Have you written other books? If so, tell us a bit about them.
I have written two other books within the series The Adventures of Maxima and Coustaud. The first story, The Lost Princess, is about a princess who ends up in the hands of a wicked witch. I thought the witch would be very scary for children, but I have realised that they love her. The second book, In Search of a Global Solution, is about people working together to tackle one of the world’s biggest threats to humanity’s existence – climate change.
I have also written a stand-alone story – The Colour Thief. It is a cute story about two Jack Russells and a young boy called Zak, who go on an adventure. Imagine a world where all the colours disappear – what a sad place it would be. I hope children who read this book will take a closer look at the world around them and appreciate the many things we take for granted.
This year, I even wrote a short story to help children understand coronavirus called “Corona – The Story of a Virus that Stopped the World.” The short story is available for download on the following website http://wannaread.ae/ebooks/.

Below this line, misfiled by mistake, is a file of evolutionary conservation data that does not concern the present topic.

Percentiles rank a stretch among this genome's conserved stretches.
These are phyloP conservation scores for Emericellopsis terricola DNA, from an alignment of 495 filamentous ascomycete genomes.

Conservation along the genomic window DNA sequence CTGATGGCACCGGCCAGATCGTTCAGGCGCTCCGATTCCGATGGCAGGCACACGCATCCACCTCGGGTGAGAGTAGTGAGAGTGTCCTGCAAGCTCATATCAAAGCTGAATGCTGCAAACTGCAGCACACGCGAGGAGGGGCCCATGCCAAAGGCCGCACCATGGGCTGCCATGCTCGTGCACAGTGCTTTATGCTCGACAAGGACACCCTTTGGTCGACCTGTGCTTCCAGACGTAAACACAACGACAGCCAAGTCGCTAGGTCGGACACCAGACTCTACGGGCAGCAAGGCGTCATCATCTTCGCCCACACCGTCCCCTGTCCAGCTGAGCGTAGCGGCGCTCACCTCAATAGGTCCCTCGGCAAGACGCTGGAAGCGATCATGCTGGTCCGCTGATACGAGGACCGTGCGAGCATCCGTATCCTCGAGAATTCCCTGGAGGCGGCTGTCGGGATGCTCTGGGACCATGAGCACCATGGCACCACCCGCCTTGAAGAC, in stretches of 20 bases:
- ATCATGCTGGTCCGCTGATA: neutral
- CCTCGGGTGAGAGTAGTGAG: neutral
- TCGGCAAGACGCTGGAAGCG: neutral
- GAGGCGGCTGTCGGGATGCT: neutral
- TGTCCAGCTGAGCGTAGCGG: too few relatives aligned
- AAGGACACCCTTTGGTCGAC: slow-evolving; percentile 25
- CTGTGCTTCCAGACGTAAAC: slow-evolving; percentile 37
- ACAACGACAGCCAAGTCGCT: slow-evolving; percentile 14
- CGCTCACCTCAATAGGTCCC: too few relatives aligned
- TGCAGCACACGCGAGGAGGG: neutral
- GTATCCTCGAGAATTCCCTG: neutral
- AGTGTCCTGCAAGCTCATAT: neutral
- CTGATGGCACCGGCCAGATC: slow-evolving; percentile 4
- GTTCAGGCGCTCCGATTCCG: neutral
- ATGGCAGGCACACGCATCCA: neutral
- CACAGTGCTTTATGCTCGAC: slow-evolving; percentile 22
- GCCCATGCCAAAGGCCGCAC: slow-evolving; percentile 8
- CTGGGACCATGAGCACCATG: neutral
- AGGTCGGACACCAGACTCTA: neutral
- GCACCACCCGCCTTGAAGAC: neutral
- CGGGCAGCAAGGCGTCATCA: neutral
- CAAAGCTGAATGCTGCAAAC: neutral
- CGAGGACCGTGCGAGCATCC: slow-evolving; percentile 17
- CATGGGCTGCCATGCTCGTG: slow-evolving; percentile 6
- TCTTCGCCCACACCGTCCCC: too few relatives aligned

What’s next for your writing? Are you working on a new story?
My latest project is a book for young adults, which is set in Cambridge where I studied for my Masters. I have fond memories of the beautiful and historic university town which often reminds me of Hogwarts. So I thought, why not create a story that takes place in Cambridge and bring in my love for the environment, innovation and discovery.
What advice do you have for other authors?
Do not let yourself be overwhelmed by all the books around you. Never compare yourself to other writers because you have a unique voice and a unique story to tell.
Anything else you want readers to know?
There is a whole world out there and many other galaxies to be explored, so never stop learning! Inspiration can be found in unlikely places – like in a type of book that you would not usually choose or by speaking to someone from a different country or ethnic group. So read a variety of books, explore different genres and make the effort to talk to people that you would not normally speak to. We live in a world filled with countless fascinating stories just waiting to be discovered.
Where can readers find you and your books?